They both hate the idea of my mom going into a nursing home. She would be miserable there and she would treat the employees there terrible. Name-calling, cursing, throwing food, the whole nine yards. She's frail so she doesn't pose a threat but she is the world's worst patient. She is much happier at home, and my dad is much happier having her home so he can do the best he can to take care of her. If she were in a nursing home where he had to visit every day, it would quite literally kill both of them.

My main concern is that something will happen to my dad in the house, and my mom will have no means or ability to contact anyone and ask for help. She can't pick up the phone and dial it and explain what happened to the person on the other end.

What I think they need is to be in an assisted living facility with part time care for my mom. What I don't want to happen is for my mom to be forced into a nursing home because a caregiver determines that she's receiving inadequate care - which she probably is.

I am feeling lost and overwhelmed and not at all sure what the right thing to do is. Any advice is appreciated!

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Your dad sounds as tho he is def in the early stages of dementia. The short term memory issues are a good indicator. At this stage my mom was told by her health care providers she could no longer drive. It was the one and only time my mom cried in front of me since her devastating diagnosis a couple yrs ago. But the doctors were right. It is a very real concern when you are in a situation that may require quick decisions or actions in order to prevent serious injuries of innocent people. And your mom requires more assistance than your dad is capable of. Assisted living facilities are a godsend. My parents aren't quite there yet but it's a relief knowing there are these options today rather than the depressing, cold, ugly, institutions known as nursing homes I remember working in as a teen and young adult. I swore I would never put my parents in one of those horrible places. Today's choices are so much better.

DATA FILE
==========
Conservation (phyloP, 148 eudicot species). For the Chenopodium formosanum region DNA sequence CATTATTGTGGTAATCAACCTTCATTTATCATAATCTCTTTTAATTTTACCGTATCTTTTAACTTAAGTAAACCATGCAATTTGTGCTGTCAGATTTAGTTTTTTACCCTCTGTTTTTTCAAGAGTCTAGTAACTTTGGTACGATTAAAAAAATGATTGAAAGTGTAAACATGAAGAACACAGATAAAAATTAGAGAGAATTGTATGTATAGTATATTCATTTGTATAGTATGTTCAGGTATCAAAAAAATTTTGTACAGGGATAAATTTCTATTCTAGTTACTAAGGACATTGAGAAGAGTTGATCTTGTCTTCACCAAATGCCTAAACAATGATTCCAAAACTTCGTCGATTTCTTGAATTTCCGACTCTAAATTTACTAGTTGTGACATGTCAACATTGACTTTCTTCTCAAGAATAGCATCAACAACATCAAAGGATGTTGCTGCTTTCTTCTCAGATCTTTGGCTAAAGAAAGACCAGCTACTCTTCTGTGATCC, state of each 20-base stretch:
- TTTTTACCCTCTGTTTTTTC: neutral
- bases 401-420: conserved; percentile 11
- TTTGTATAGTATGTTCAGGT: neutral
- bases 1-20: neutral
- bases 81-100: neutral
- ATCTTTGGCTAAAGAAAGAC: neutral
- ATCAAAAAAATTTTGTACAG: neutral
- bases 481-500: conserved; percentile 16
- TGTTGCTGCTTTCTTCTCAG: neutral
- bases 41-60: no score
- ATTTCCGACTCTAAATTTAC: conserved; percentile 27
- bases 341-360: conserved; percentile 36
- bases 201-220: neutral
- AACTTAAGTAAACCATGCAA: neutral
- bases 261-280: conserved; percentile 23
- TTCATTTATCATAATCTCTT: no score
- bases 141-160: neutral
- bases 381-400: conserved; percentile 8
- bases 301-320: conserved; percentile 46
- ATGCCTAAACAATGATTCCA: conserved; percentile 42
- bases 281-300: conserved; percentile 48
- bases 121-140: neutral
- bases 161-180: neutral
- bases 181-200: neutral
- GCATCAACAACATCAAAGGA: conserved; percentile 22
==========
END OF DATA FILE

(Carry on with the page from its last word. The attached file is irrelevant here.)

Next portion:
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Dad should no longer be driving. Getting lost is the least of it. What if he momentarily forgets where the brake is in a critical moment? He poses a danger to himself and others.